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R v Jackson and Sykes


[1981] CCA 63


C.A. Nos. 291 and 292 of 1980


Mr Justice Lucas S.P.J.

Mr Justice D. M. Campbell

Mr Justice Connolly


(Copyright in this transcript is vested in the Crown. Copies thereof must not be made or sold without the written authority of the Chief Court Reporter, Court Reporting Bureau.)






MR JUSTICE LUCAS: My brother Connolly will deliver the first judgment of the Court.

MR JUSTICE CONNOLLY: The appellants were convicted before the District Court at Brisbane on 9 December 1980 of five counts of breaking and entering a dwelling house with intent to commit an indictable offence. Four of these dwelling houses were at Manly West and one at Birkdale. They contend that a miscarriage of justice has occurred, essentially because one Douglas Ross Nowland has sworn to committing all five offences, and has further sworn that neither appellant was his accomplice or was concerned in the commission of the offences. Nowland was arrested on 9 November 1980 on a charge of armed robbery and has been in custody in Her Majesty's prison at Brisbane ever since, in the remand section of the prison. The appellants were on bail until their conviction and had been in the general section of the prison since 9 December 1980.

In February 1981 Nowland told the investigating police, Detectives Kelly and Belbin, that he had committed the offences at West Manly, of which the appellants had been convicted, in company with an accomplice whom he did not and does not name. In fact, he also confessed to the commission of a further 48 similar offences. On 11 March 1981 he was charged at the Magistrates Court at Wynnum with a number of offences including two of the offences at West Manly of which the appellants-had-been convicted. By chance, the appellants were present at that court on that day on another charge, and it is said they then learned for the first time of his confession. No committal for trial occurred but an ex-officio indictment was presented against Nowland on five counts of armed robbery, two counts of attempted robbery and one of kidnapping. He pleaded guilty, and the 48 counts of breaking and entering were taken into account when he was sentenced that is to say, 48 counts other than the four counts of which the appellants had been convicted.

For my part I accept the evidence of Detective Kelly that Nowland, in conversation with him, expressed a willingness to take responsibility not only for the offences of which the appellants had been convicted but also for quite unrelated offences of a woman named Robyn Meredith and an accomplice of his on another occasion, one Shrimpton.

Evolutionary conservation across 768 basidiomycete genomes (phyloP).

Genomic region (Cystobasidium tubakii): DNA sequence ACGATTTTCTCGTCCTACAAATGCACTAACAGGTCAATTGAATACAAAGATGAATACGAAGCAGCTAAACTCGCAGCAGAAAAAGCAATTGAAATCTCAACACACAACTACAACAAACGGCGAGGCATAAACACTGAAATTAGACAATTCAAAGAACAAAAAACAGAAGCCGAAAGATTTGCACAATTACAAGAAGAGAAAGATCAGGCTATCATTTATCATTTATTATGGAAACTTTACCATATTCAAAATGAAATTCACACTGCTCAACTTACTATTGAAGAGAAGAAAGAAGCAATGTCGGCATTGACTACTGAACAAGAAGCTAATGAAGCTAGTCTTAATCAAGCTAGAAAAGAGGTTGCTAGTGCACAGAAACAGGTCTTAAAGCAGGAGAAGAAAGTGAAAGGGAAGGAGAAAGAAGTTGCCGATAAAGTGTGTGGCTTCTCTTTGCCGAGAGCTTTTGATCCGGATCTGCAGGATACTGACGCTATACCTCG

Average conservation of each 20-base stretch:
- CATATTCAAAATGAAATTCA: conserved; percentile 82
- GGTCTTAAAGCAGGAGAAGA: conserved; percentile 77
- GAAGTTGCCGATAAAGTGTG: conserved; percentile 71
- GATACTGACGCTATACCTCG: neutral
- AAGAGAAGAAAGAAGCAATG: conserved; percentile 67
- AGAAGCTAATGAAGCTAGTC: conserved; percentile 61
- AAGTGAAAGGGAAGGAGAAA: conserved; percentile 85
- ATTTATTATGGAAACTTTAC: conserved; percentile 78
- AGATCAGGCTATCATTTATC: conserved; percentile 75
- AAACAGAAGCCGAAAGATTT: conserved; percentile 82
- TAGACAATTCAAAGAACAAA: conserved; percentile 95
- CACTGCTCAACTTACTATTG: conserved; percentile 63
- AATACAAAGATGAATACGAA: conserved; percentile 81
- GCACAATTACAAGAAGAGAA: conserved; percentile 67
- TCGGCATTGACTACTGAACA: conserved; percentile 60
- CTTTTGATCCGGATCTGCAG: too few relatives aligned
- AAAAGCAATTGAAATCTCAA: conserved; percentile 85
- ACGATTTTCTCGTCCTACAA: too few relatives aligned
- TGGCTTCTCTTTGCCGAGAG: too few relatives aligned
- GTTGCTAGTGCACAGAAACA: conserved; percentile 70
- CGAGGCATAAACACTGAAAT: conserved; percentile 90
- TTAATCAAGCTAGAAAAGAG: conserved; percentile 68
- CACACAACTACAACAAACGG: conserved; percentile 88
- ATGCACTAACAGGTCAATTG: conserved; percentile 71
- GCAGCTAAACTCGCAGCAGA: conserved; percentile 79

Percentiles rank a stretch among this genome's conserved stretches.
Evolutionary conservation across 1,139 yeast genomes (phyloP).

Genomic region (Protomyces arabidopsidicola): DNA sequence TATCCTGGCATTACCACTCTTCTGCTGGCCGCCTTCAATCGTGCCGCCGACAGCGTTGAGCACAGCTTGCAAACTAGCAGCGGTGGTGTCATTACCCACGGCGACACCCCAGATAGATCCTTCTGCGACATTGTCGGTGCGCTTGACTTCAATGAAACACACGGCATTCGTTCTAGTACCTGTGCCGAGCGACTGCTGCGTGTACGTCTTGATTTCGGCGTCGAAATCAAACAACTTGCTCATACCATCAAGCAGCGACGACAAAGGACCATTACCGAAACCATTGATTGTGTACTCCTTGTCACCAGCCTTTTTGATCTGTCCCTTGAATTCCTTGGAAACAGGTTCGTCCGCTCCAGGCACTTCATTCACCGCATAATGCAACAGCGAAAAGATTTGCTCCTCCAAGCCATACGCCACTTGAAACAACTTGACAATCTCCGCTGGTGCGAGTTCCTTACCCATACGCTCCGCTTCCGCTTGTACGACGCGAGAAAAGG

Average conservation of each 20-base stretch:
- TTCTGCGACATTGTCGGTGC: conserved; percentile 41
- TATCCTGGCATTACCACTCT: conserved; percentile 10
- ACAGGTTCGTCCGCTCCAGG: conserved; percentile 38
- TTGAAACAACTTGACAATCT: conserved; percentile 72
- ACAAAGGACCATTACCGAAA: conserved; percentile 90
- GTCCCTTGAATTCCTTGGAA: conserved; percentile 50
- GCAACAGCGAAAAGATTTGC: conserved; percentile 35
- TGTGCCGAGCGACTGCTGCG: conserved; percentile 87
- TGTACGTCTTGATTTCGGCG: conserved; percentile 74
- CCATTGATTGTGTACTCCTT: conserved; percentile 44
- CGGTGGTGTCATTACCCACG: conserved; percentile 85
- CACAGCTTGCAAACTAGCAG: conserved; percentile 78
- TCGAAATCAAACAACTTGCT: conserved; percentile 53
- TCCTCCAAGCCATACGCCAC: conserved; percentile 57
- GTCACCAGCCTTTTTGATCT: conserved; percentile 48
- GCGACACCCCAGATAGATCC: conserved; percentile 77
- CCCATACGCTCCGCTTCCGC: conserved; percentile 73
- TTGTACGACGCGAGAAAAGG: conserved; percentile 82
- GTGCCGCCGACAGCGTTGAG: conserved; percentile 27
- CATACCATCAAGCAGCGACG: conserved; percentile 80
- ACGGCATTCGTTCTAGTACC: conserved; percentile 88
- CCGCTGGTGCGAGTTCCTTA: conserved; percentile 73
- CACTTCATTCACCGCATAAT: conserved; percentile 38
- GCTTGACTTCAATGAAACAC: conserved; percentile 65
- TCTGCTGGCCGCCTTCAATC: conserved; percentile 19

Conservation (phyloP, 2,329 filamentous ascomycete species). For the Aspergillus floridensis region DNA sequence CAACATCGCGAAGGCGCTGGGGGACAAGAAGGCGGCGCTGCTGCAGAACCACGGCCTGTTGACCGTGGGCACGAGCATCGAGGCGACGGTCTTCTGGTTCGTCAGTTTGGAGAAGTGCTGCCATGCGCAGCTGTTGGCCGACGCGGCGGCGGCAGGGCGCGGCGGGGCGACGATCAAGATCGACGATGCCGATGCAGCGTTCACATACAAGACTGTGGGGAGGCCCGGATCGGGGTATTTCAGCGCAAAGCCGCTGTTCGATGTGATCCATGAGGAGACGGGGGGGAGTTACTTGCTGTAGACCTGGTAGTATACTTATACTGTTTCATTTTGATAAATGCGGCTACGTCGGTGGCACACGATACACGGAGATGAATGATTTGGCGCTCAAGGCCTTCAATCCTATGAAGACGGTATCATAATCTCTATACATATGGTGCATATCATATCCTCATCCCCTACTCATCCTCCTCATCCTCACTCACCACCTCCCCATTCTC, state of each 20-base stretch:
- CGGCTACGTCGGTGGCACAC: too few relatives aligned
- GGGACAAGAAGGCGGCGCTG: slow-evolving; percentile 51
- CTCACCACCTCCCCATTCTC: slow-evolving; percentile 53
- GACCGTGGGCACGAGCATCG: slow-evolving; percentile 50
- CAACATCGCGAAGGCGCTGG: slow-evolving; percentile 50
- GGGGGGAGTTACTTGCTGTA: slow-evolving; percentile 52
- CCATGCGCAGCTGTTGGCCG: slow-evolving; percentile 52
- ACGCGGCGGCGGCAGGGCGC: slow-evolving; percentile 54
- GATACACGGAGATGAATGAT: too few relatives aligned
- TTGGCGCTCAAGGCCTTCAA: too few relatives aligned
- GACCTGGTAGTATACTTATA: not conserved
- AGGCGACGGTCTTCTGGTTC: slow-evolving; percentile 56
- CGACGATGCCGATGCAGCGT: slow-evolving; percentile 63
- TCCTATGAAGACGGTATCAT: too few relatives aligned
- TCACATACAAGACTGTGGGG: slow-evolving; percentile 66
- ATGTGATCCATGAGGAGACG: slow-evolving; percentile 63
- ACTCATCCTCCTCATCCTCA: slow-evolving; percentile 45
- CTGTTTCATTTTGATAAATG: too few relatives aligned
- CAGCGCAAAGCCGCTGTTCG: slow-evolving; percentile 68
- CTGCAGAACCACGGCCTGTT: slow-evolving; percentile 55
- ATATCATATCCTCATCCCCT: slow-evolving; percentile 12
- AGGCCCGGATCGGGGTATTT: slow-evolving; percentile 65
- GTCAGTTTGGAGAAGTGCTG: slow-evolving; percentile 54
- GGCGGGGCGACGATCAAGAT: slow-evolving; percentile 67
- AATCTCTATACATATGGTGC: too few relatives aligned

Now, it must be remembered that it is common place in cases of breaking and entering for a number of persons to be involved. Indeed, Nowland gave evidence of occasions on which two motor cars operated in the same street, each taking a different dwelling house. It is thus by no means inconsistent with the guilt of the appellants that Nowland may have participated in some way in the commission of the offences and therefore had detailed knowledge of the circumstances. Thus his having a degree of detailed knowledge of these offences beyond what might be expected to have been acquired on the prison “grapevine” may be conceded without it following that he is the only culprit.

In my judgment a critical factor is a Belmar ladies' watch, Exhibit 3, which was stolen from 24 Makaha Drive, Birkdale. It was identified by the owners of the house, Mr. and Mrs. Russell, as the property of Mrs. Russell. The jury must be taken to have found that it was stolen by the appellants on 18 November. It was found by the investigating police in the possession of the appellant Sykes on 19 November. He gave three different explanations of being in possession, but the jury must be taken to have rejected them. Now, Nowland swore that his unnamed accomplice took the ladies' watch from the Birkdale house for a woman friend and one of the explanations given by Sykes was that the watch was in his possession for a girlfriend, he having won it from a stranger in a game of pool at the Wellington Point Hotel. A reasonable conclusion on this evidence is that Nowland and Sykes were accomplices on the occasion in question. The case is one therefore in which it may well be that Nowland and the appellants were all involved in all five offences. Viewed in that light there is nothing in the least cogent in the evidence of Nowland, circumstantially developed though it was, that he was involved in the offences. For my part I find this the only credible aspect of his evidence. Not only has he an appalling criminal record for an 18 year old, he has a tendency to take responsibility for the offences of others, and he claimed on oath to be unable to recall the name of his accomplice. But above all he himself virtually identified Sykes as an accomplice.

Mr. Hartigan contended that in the light of Nowland's evidence a jury might conclude that it was the unnamed accomplice from whom Sykes won the watch at pool, but the jury has rejected his explanation of winning it at pool.

In my view, on the facts, as the jury would have been entitled to accept them, it would not be dangerous in all the circumstances to allow the verdict to stand. (See Hayes v. the Queen (1973) 7 A.L.J.R. 603, at 605, the first column C.) It falls therefore to apply the principles set out in Ratten v. the Queen (1974) 131 C.L.R. 510. As I am not in the least persuaded that in critical respects - and by this I mean in relation to matters other than his own participation - the evidence of Nowland should be believed, there is in my judgment no question of the verdict being set aside outright. The question then is whether there should be a new trial.

I shall assume that the evidence is fresh in the sense that it could not reasonably have been available to the appellants, the confession by Nowland occurring after the date of their trial. (Of course, on the hypothesis that all were involved, this would be fanciful). However, on this assumption, it must still be capable of being believed by reasonable men and it must be cogent. For the reasons I have given I regard Nowland's evidence as meeting neither test. I would therefore dismiss these appeals.

MR. JUSTICE LUCAS: I will ask my brother Campbell to give the next judgment.